SHARE THE MOMENT
The following three memos were each sent via company e-mail to about 1,000 people at an Eastman Kodak Co. division at the company's headquarters in Rochester, New York. The first and third are from supervisors at the Worldwide Capital & Process Reliability Organization and the second is from an employee of the division.
"Human Rights Campaign's Annual 'Coming Out Day' -- October 11.
"Issued by: Corporate Diversity
"Today, October 11, is the Human Rights Campaign's 15th annual National Coming Out Day for people who are gay, lesbian, bisexual and transgendered. If one of your employees elects to 'come-out' at work, there are several things you can do to help that person feel comfortable in sharing his/her orientation in the workplace:
"-- Be supportive of the individual who wishes to share this information.
"-- Acknowledge his/her courage to publicly share this personal information.
"-- Respect the individual's privacy. Understand how broadly he/she wishes the information to be shared.
"-- Acknowledge your level of awareness of this topic, and share your personal willingness to understand.
"What can supervisors do in the work environment to support their gay, lesbian, bisexual and transgendered employees who wish to be 'out' to their supervisor or co-workers?
"-- Be sensitive to the employee's language in defining their personal orientation.
"-- Support the employee in displaying appropriate personal photos in the work setting.
"-- Recognize and respect that not all (gay, lesbian, bisexual or transgendered) employees find it ok to be out at work. They should not be questioned or harassed about their sexual orientation.
"-- Act quickly and responsibly if any anti-gay humor or negative comments are made in the workplace."
There was a footnote referenced from the last two suggestions. It reads:
"Keep in mind that such behaviors violate Kodak's Values as well as Kodak's Equal Opportunity Employment Policy, which all supervisors are responsible for maintaining in their areas. Specific examples are cited in your 'Call to Action' training materials. Reported violations of this policy are to be thoroughly investigated. If verified, disciplinary action is to be taken."
Then the memo continues:
"If you have any further questions or need help in assisting an employee in their 'coming out' process, please call the Diversity hotline ... or contact the Lambda Network."
The memo went out to about 1,000 Kodak workers. One of them, a 22-year veteran of the company, responded. He wrote back, broadcasting his note to all who received the original memo:
"Please do not send this type of information to me anymore, as I find it disgusting and offensive.
Not long after, another e-mail came to all of the workers, from the division manager.
"As you all know, our strategic thrust to build a Winning & Inclusive Culture drives us to behave in ways that value everyone regardless of differences. While I understand that we are all free to have our own personal beliefs, when we come to the Kodak workplace, our behaviors must align with the Kodak Values. I apologize for the e-mail sent to all of you from Rolf Szabo this morning. Rolf's comments are hurtful to our employees, friends, and family members who are gay, lesbian, bisexual or transgendered. This behavior is not aligned with the Kodak Values and, therefore, is not acceptable."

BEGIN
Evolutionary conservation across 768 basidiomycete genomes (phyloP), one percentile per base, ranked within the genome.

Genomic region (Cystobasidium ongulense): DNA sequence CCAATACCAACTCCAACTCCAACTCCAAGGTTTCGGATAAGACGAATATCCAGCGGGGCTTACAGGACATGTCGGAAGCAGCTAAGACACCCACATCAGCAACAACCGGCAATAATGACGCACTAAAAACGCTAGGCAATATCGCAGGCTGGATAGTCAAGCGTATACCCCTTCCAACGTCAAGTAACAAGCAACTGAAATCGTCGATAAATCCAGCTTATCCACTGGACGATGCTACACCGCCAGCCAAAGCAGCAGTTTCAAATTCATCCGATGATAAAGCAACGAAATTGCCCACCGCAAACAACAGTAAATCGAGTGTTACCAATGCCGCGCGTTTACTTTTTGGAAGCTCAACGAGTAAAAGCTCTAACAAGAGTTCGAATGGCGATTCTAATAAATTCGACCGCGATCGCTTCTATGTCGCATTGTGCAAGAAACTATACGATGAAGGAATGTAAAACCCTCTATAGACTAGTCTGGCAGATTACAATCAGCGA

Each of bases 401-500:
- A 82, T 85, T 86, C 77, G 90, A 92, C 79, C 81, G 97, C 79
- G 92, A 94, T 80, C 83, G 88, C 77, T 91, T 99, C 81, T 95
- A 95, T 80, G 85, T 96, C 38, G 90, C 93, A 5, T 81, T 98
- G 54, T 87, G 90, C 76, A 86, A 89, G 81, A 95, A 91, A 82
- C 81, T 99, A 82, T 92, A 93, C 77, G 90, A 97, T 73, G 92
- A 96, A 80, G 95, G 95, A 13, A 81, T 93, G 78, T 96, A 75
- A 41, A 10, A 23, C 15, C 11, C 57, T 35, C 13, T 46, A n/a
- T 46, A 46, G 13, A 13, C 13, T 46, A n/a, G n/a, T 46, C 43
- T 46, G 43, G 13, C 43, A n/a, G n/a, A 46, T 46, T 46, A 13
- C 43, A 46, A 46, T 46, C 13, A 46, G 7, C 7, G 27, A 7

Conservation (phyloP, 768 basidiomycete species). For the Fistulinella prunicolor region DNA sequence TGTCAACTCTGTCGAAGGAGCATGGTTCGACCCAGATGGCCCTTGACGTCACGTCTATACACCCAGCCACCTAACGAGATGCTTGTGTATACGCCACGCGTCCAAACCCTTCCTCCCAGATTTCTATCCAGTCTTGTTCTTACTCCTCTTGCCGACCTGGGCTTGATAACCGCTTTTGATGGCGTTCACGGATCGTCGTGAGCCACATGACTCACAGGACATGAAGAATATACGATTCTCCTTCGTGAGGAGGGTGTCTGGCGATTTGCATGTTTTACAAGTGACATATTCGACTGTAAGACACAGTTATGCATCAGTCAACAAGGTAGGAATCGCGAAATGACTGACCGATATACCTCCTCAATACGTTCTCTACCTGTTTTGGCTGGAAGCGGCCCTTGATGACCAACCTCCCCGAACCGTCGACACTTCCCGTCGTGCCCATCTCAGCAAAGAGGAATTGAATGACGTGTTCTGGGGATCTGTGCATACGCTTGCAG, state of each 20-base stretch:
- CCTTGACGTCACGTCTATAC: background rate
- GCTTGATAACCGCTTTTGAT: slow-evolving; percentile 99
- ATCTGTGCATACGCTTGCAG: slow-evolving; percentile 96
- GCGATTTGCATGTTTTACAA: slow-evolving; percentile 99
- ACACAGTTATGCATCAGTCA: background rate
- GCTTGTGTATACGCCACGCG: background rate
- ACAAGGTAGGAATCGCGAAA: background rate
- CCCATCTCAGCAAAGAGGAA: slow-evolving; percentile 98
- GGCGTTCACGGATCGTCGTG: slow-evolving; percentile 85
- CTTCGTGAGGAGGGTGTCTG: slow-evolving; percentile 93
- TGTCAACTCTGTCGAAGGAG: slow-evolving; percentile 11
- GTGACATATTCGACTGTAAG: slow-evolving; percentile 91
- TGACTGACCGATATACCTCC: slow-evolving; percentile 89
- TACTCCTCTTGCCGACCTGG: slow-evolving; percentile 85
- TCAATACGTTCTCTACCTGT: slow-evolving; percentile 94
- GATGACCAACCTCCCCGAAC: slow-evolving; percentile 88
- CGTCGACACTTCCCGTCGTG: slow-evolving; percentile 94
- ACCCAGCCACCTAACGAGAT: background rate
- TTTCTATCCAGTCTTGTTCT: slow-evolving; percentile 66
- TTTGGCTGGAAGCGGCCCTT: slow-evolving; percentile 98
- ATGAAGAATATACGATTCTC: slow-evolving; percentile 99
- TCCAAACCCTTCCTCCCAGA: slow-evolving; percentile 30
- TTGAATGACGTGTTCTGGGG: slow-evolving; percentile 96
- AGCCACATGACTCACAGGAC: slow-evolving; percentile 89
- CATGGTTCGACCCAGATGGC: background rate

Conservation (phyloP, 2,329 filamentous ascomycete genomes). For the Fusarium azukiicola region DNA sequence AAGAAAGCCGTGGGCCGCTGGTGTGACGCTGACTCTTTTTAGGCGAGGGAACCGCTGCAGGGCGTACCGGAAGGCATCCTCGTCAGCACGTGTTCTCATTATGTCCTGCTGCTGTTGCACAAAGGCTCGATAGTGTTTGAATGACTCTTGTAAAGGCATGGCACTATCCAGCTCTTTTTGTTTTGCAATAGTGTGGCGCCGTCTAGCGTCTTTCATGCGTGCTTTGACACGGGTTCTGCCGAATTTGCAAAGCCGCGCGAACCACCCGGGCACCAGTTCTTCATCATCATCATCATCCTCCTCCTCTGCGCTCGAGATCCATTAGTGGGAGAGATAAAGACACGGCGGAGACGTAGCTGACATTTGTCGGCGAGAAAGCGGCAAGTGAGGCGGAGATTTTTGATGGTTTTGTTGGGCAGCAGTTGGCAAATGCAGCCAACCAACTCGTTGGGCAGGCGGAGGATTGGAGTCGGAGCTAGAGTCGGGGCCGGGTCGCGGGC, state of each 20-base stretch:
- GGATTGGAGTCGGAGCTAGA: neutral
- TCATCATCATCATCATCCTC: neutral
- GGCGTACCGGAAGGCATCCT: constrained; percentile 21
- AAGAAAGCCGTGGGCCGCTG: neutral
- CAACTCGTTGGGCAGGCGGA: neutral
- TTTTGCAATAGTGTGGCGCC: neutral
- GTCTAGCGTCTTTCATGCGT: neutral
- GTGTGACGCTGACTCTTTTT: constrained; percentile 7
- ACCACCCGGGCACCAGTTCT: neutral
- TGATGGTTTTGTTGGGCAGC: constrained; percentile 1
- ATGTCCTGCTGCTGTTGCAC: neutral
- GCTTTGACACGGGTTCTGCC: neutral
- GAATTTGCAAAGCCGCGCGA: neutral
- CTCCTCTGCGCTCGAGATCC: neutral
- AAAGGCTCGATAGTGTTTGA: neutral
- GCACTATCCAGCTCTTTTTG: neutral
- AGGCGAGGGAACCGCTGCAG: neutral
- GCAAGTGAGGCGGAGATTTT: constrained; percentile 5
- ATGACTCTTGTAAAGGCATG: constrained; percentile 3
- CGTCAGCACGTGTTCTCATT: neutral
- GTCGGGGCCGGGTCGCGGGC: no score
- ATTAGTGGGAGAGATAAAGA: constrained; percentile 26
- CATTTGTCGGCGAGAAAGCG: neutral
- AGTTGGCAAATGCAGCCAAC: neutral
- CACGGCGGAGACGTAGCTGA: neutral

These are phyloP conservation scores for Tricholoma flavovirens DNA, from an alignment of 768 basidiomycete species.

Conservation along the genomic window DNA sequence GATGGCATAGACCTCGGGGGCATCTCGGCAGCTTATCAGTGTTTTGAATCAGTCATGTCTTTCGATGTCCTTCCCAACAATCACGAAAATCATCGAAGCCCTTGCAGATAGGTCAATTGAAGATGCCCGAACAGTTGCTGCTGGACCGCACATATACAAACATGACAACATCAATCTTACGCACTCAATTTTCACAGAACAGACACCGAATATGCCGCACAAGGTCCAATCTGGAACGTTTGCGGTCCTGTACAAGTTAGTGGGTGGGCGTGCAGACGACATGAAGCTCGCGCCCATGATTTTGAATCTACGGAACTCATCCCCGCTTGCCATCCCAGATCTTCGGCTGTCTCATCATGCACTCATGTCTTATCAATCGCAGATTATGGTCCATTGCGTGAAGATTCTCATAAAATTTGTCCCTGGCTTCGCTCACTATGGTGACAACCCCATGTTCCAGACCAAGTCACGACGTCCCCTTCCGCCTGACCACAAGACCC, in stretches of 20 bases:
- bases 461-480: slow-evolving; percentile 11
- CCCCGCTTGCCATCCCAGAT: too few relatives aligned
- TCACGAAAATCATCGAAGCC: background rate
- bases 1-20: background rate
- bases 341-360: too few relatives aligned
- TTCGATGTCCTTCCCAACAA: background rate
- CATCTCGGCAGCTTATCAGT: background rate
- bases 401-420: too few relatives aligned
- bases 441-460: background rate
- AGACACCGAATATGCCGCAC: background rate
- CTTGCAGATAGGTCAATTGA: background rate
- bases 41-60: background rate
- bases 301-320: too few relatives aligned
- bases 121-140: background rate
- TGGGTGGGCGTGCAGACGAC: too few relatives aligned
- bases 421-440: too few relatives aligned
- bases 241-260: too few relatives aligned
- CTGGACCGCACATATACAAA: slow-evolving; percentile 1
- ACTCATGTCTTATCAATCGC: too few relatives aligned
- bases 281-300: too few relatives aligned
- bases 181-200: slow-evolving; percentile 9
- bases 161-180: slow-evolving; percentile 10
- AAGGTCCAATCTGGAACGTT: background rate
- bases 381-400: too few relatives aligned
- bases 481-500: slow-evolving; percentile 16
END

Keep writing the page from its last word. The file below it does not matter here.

Rolf Szabo, of course, was fired.
And the pucker factor at Kodak went up another notch. While the company rots from within as a photographic manufacturer, it sets new standards as an example of corporate political correctness run insanely amuck.
Intolerance masquerades as tolerance, bigotry dresses up as diversity and oppression wears the clothes of freedom. In the name of accepting a tiny few, vast majorities of others are not accepted, and the mainstream view is consistently fought and shamed. The views of the majority are under attack and Kodak is using its power to coerce workers to bow before the views of the minority. A company routinely getting its fanny kicked in the marketplace has turned the workplace into a laboratory of social engineering and political re-education.
It is a shame.
It is a shame that the American values depicted in Kodak advertisements have nothing to do with the Kodak Values forced on Kodak employees. It's interesting that a company that sells its high-priced film on a theme of mom and apple pie and flag waving actively fosters views and lifestyles that would be "disgusting and offensive" to a majority of its customers.
Kodak Values are clearly not American family, religious or cultural values, and one wonders what would happen to company sales if that fact were more broadly known.
- by Bob Lonsberry © 2002